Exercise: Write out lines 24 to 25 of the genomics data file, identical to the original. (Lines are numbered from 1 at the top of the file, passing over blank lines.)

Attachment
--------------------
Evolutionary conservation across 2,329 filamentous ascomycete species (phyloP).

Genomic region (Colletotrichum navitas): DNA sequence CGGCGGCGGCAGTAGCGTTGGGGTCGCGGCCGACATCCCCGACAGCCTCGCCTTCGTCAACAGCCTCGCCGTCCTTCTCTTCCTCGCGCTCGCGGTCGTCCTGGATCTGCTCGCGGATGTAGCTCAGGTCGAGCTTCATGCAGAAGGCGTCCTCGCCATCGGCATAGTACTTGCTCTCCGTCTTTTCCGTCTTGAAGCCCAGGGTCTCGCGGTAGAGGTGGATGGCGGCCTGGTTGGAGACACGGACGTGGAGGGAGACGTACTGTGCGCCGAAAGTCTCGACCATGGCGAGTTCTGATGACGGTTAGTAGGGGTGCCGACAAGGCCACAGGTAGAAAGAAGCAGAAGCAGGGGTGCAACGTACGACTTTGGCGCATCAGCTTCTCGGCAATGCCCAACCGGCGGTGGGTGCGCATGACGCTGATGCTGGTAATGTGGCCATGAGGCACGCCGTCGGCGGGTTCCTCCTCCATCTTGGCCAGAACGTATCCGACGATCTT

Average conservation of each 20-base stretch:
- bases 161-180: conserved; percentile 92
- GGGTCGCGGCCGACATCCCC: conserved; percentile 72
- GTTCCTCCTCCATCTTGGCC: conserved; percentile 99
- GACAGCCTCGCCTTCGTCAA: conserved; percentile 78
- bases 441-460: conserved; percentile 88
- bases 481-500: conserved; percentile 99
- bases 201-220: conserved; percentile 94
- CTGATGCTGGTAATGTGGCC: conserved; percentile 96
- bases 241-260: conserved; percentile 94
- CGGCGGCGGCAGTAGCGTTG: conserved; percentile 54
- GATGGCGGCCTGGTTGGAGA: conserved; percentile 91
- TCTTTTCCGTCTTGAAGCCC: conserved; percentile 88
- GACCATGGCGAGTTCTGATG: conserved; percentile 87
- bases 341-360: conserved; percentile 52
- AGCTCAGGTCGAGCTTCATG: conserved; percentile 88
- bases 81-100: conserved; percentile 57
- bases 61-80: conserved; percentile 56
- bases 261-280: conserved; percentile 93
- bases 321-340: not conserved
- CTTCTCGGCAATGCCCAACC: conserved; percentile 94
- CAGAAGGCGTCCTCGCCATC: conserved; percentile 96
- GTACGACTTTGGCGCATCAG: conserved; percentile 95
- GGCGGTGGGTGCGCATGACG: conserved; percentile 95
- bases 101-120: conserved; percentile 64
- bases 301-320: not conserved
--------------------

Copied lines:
- CAGAAGGCGTCCTCGCCATC: conserved; percentile 96
- GTACGACTTTGGCGCATCAG: conserved; percentile 95